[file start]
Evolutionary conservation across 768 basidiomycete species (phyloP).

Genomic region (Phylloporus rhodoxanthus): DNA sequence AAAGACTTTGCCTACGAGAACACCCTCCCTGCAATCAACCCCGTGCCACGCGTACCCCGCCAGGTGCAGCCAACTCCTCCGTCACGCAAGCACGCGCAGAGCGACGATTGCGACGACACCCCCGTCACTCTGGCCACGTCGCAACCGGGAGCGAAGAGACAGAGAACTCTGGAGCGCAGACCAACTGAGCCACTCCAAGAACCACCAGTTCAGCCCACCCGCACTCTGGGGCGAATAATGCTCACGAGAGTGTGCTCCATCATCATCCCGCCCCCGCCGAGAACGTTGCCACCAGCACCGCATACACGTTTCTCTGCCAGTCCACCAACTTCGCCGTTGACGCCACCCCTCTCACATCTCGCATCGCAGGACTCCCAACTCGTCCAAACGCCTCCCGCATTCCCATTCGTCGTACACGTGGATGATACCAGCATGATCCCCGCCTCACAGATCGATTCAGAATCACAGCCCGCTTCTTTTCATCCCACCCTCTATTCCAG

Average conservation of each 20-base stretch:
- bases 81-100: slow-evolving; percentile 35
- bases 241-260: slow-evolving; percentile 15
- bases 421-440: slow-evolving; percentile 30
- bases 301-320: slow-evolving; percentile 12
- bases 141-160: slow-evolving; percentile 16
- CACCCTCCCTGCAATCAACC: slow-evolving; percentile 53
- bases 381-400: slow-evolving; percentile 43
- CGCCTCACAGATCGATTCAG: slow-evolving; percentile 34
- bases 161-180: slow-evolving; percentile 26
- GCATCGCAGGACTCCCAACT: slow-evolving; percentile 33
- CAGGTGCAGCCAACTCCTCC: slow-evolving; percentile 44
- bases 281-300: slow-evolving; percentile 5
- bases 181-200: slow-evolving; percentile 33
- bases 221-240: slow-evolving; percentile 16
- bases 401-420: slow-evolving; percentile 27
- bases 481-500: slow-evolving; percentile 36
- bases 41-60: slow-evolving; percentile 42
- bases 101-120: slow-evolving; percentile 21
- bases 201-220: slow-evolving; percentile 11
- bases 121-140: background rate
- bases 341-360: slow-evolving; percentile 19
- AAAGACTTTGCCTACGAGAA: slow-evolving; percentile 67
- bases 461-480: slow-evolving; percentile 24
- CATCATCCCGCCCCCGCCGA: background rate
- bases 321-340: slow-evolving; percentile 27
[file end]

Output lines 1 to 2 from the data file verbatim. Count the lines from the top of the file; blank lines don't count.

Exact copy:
Evolutionary conservation across 768 basidiomycete species (phyloP).

Genomic region (Phylloporus rhodoxanthus): DNA sequence AAAGACTTTGCCTACGAGAACACCCTCCCTGCAATCAACCCCGTGCCACGCGTACCCCGCCAGGTGCAGCCAACTCCTCCGTCACGCAAGCACGCGCAGAGCGACGATTGCGACGACACCCCCGTCACTCTGGCCACGTCGCAACCGGGAGCGAAGAGACAGAGAACTCTGGAGCGCAGACCAACTGAGCCACTCCAAGAACCACCAGTTCAGCCCACCCGCACTCTGGGGCGAATAATGCTCACGAGAGTGTGCTCCATCATCATCCCGCCCCCGCCGAGAACGTTGCCACCAGCACCGCATACACGTTTCTCTGCCAGTCCACCAACTTCGCCGTTGACGCCACCCCTCTCACATCTCGCATCGCAGGACTCCCAACTCGTCCAAACGCCTCCCGCATTCCCATTCGTCGTACACGTGGATGATACCAGCATGATCCCCGCCTCACAGATCGATTCAGAATCACAGCCCGCTTCTTTTCATCCCACCCTCTATTCCAG